Dubai hotel occupancy rises in November but rates continue to slump

New EY report shows average daily rates fall by more than 8% despite hotels posting occupancy of near 90%
Dubai hotel occupancy rises in November but rates continue to slump
By Staff writer
Sat 24 Dec 2016 01:11 AM

Hotel occupancy in Dubai rose by nearly five percent in November compared to the year-earlier period to be the top performing market in the Middle East and North Africa, according to new figures.

EY's November 2016 GCC Key Performance Highlights report showed that the emirate's hotels achieved an occupancy rate of 89.5 percent compared to 84.8 percent in November 2015.

The data also showed that Dubai hoteliers saw the highest revenue per available room (RevPAR) of $250 during the month.

Yousef Wahbah, MENA head of transaction real estate at EY attributed the improvement in performance to the Big 5 exhibition, the largest construction exhibition in the Middle East which took place in Dubai last month.

However, he added that despite having the highest occupancy and RevPAR in MENA in November, Dubai hoteliers saw their average daily rate (ADR) drop by 8.6 percent resulting in a decline in RevPAR of 3.6 percent.

The EY report also showed that Abu Dhabi maintained stable occupancy in November mainly due to the Formula 1 event allowing hotels to keep their occupancy afloat with no change to last year’s 84 percent.

However ADR in the UAE capital decreased by 16.2 percent year-on-year, as did RevPAR.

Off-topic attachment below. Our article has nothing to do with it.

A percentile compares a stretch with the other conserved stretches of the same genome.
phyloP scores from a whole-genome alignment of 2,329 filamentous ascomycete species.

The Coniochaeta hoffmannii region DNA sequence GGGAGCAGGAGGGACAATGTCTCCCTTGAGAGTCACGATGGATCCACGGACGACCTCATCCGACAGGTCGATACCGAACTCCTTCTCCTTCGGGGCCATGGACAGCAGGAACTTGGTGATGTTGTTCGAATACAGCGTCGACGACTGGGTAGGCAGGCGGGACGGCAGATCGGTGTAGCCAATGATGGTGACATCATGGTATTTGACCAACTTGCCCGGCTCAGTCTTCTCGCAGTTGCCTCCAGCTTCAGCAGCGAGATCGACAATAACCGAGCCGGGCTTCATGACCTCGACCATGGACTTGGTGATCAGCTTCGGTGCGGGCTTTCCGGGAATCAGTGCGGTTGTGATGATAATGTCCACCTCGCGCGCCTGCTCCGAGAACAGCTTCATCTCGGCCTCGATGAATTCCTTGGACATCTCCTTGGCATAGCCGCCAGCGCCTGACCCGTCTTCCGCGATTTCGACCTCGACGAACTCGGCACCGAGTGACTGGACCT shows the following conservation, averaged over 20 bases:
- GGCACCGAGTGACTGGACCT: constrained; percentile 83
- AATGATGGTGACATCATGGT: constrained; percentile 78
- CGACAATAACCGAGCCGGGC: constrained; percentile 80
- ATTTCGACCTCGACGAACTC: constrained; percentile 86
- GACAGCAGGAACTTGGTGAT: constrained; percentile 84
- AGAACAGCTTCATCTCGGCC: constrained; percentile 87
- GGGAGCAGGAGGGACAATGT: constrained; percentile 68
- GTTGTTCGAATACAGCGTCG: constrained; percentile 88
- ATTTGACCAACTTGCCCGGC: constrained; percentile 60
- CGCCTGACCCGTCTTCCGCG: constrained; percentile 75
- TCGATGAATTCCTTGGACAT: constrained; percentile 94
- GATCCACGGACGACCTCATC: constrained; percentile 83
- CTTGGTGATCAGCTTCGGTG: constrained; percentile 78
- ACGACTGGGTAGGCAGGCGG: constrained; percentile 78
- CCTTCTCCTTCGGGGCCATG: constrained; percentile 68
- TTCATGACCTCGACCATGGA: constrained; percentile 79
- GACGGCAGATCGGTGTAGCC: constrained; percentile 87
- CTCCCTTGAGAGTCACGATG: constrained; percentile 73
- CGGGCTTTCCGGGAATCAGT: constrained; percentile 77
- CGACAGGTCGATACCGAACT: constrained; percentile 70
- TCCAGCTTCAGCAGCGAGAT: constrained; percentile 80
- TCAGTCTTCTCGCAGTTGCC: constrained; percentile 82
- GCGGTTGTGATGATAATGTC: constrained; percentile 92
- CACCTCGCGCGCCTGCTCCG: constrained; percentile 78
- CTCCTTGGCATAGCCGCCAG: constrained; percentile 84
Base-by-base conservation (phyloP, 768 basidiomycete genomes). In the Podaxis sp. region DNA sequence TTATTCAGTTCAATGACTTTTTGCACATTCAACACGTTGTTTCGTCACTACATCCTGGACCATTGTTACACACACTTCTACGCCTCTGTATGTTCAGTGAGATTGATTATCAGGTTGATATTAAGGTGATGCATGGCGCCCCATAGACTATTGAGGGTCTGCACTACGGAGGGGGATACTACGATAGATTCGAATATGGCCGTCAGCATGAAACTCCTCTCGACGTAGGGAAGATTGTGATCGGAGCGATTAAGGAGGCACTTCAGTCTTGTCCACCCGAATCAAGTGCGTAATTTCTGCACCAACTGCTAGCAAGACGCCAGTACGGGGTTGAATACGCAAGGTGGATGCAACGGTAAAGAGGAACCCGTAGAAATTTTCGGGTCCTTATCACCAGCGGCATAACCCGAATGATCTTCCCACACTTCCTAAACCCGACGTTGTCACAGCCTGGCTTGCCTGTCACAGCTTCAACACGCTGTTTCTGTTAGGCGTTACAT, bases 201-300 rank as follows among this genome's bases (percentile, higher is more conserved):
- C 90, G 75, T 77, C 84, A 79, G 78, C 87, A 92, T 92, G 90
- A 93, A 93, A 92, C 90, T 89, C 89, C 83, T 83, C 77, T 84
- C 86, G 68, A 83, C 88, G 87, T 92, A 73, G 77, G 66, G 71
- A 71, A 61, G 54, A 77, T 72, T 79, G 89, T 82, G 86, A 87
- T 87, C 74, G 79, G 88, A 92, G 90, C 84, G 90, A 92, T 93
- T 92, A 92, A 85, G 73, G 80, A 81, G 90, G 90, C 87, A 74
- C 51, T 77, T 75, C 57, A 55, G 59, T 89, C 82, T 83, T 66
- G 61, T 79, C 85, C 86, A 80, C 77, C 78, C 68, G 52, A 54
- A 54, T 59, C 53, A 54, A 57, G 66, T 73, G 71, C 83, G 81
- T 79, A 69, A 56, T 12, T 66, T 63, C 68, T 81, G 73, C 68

Ras Al Khaimah witnessed a steady performance in hotel performance with November occupancy dropping by 1.6 percent compared to November 2015 while a 2.6 percent increase in ADR resulted in a modest increase of 0.5 percent in RevPAR.

Elsewhere, Doha witnessed a positive increase in occupancy when compared to November 2015, rising by 4 percent but RevPAR dropped by 6.9 percent.

Saudi Arabia’s hospitality market saw occupancy and ADR of some of its largest cities (Riyadh and Jeddah) decline in November, resulting in a negative RevPAR performance across all cities.

Oman was able to maintain the same occupancy levels of 76 percent compared to November 2015, but ADR declined by 16.5 percent, leading to a slump in RevPAR of 16.5 percent.

Kuwait experienced a 3.1 percent increase in ADR but the drop in occupancy from 57 percent in November 2015 to 50 percent last month resulted in a RevPAR decline of 8.2 percent.

Wahbah said that while hotel performance has been weak across the region due to slower economic growth, performance is expected to improve in December in certain markets, as the holiday season attracts more tourists.

He added that it is anticipated that the hospitality market across the GCC will continue to face downward pressure on occupancy and ADR during most of 2017.

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